One of the trials for civilian EMS agencies is determining how military training and the experience that those medics possess correspond to the civilian state EMS requirements.
“The challenge is that there are multiple categories of military medics who do vastly different types of jobs. These could range from working as a combat medicine to that of a lab technician”, explained Professor Bill Young, EKU professor and formerly Director of Education with the Kentucky Board of Emergency Medical Services. “There is no easy way to bridge them across into civilian practice without repeating some of what they already have been deemed competent in.”
The vast majority of military medics serving today are members of the Army. Commonly identified as 68 Whiskeys, these medics have recently been mandated by the military to maintain NREMT certification as an EMT. As a whole, 68 Whiskeys have considerably more training than do their civilian counterparts especially in areas such as trauma care. In addition, most of them have a significant amount of hands on, direct patient care involvement in providing for patients. On the other hand, these same medics could be deficient in some areas of medicine that have direct application to civilian medicine, primarily in the care of pediatric or geriatric patient.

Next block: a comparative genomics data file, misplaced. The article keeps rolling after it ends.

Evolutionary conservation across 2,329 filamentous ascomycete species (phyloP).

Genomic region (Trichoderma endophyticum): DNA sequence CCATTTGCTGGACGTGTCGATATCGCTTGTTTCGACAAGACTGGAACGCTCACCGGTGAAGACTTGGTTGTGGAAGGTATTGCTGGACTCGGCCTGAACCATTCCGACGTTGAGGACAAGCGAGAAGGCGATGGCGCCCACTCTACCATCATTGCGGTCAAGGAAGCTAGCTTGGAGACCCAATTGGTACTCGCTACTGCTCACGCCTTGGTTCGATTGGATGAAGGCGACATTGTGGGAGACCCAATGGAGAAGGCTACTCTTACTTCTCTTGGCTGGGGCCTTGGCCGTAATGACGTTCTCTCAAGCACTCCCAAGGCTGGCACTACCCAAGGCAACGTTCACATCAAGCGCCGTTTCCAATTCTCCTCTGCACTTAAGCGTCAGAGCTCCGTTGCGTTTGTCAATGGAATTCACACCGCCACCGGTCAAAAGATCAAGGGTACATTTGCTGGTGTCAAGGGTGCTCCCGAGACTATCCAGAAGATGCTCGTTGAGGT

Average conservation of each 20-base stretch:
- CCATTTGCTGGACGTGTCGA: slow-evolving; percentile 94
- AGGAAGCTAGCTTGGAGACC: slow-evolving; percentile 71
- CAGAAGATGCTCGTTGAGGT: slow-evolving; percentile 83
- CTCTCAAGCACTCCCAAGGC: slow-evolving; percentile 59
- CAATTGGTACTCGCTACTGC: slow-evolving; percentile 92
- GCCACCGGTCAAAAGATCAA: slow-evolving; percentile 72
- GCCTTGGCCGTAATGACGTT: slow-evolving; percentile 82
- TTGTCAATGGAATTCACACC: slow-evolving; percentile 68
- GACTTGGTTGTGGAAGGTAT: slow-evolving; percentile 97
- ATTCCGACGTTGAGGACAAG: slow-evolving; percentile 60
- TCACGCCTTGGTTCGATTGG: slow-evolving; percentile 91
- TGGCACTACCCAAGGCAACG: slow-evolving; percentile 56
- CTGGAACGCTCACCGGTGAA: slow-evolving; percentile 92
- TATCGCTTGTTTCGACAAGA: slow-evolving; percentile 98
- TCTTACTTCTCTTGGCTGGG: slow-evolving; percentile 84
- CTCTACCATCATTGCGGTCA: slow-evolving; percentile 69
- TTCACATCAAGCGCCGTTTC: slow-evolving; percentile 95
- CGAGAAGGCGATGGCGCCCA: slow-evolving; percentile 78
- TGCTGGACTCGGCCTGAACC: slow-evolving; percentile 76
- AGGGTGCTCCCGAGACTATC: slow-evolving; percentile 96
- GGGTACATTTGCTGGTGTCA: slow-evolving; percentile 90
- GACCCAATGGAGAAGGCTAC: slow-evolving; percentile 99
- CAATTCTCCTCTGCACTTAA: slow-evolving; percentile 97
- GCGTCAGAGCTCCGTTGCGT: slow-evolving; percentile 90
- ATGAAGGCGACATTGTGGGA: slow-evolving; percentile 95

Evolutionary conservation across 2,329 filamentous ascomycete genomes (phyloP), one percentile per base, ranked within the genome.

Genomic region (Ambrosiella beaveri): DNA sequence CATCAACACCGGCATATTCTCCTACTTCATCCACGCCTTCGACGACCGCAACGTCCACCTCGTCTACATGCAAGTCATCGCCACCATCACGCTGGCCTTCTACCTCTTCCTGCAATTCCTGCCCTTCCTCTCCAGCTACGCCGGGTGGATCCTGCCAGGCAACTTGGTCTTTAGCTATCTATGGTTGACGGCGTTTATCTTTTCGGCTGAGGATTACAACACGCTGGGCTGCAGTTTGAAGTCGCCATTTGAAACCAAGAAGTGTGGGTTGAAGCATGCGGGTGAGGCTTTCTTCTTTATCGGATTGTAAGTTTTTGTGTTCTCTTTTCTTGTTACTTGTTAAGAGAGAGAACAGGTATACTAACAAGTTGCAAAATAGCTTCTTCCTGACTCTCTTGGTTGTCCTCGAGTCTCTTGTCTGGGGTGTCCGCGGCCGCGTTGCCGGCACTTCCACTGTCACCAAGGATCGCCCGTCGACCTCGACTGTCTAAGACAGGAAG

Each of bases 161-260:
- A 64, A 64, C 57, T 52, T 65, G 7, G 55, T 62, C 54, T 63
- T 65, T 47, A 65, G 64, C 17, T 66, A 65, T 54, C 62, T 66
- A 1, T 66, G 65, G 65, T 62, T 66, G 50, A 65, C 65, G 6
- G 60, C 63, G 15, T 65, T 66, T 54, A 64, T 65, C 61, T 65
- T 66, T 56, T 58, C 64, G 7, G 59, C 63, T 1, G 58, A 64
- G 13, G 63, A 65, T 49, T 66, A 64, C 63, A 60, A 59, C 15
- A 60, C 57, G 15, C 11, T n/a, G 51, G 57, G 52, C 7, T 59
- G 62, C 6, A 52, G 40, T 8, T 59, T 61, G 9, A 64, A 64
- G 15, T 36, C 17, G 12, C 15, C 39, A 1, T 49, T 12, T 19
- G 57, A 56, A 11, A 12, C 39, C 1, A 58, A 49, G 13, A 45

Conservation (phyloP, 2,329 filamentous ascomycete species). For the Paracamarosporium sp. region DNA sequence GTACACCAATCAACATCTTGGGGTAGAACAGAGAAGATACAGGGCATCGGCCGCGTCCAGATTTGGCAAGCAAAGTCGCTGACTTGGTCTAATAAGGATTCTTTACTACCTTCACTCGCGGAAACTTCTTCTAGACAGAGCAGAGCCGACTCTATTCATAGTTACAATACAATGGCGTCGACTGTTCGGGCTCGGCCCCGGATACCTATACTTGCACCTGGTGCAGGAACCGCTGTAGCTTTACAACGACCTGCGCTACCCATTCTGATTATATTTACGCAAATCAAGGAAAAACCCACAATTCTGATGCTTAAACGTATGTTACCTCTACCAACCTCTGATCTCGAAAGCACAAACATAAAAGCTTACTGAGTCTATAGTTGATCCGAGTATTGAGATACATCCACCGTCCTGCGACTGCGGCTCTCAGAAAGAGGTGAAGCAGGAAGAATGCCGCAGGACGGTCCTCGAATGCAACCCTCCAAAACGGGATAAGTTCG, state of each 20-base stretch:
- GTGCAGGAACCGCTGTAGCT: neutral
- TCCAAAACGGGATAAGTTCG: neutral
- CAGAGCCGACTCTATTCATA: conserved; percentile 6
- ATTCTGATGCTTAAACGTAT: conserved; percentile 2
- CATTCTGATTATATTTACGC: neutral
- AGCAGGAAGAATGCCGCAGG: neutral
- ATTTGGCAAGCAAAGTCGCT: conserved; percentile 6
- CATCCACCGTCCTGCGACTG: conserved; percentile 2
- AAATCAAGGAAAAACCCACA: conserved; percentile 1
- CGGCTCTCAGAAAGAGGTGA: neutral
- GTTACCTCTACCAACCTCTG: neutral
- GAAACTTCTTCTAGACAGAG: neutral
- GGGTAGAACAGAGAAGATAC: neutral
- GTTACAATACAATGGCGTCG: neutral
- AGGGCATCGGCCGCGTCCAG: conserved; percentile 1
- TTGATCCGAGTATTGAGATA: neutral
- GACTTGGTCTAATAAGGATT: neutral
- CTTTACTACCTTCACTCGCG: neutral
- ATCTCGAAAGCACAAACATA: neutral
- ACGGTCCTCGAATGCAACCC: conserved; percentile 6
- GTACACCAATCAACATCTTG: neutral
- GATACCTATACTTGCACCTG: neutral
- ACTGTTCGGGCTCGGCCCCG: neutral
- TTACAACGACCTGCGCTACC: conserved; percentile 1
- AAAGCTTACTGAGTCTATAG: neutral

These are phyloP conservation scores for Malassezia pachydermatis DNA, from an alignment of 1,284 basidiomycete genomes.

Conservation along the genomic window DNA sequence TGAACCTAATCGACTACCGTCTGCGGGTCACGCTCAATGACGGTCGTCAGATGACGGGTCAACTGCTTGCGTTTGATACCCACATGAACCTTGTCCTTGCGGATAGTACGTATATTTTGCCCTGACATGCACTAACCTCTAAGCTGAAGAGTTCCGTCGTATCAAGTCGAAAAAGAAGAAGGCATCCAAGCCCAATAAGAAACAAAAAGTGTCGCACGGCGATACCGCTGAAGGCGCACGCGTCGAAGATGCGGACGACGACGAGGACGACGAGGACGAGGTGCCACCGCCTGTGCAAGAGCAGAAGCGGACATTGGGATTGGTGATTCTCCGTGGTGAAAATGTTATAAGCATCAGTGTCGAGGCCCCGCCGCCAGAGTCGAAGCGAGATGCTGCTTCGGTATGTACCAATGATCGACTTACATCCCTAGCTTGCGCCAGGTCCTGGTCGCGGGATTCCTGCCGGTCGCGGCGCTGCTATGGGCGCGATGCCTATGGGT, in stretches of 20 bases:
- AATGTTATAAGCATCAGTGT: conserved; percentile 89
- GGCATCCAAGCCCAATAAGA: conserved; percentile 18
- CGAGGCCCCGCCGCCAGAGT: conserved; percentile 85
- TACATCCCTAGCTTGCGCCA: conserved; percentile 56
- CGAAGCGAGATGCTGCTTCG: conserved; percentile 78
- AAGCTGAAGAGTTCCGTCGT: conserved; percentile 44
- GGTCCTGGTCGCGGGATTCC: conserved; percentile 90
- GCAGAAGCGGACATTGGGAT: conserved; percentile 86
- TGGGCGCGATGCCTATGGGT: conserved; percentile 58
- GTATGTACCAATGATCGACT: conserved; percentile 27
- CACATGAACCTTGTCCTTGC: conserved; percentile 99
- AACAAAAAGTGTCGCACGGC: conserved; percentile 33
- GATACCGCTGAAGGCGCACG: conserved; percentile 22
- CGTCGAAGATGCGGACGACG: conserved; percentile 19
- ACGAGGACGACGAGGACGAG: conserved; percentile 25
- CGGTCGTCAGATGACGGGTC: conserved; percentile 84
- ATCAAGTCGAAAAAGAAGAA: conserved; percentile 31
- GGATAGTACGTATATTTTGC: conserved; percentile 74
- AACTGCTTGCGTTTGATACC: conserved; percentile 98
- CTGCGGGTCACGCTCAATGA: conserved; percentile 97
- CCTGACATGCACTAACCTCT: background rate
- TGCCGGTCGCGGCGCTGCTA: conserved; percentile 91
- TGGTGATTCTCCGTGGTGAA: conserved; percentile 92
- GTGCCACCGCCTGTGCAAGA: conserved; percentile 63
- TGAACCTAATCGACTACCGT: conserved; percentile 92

EKU understands this and has direct influence regarding the removal of some of the obstacles that are blocking these men and women from transitioning into civilian practice. This year, the National Association of EMS Officials commissioned a study to look at the best practices of colleges and universities that had transition programs. Professor Young was named co-chair of that task force and Douglas Petch, EKU Department of Paramedicine graduate was selected as the principle investigator.
The results of that study will be presented at the National Association of EMS Educators annual Symposium August 6-9, 2015 in Nashville.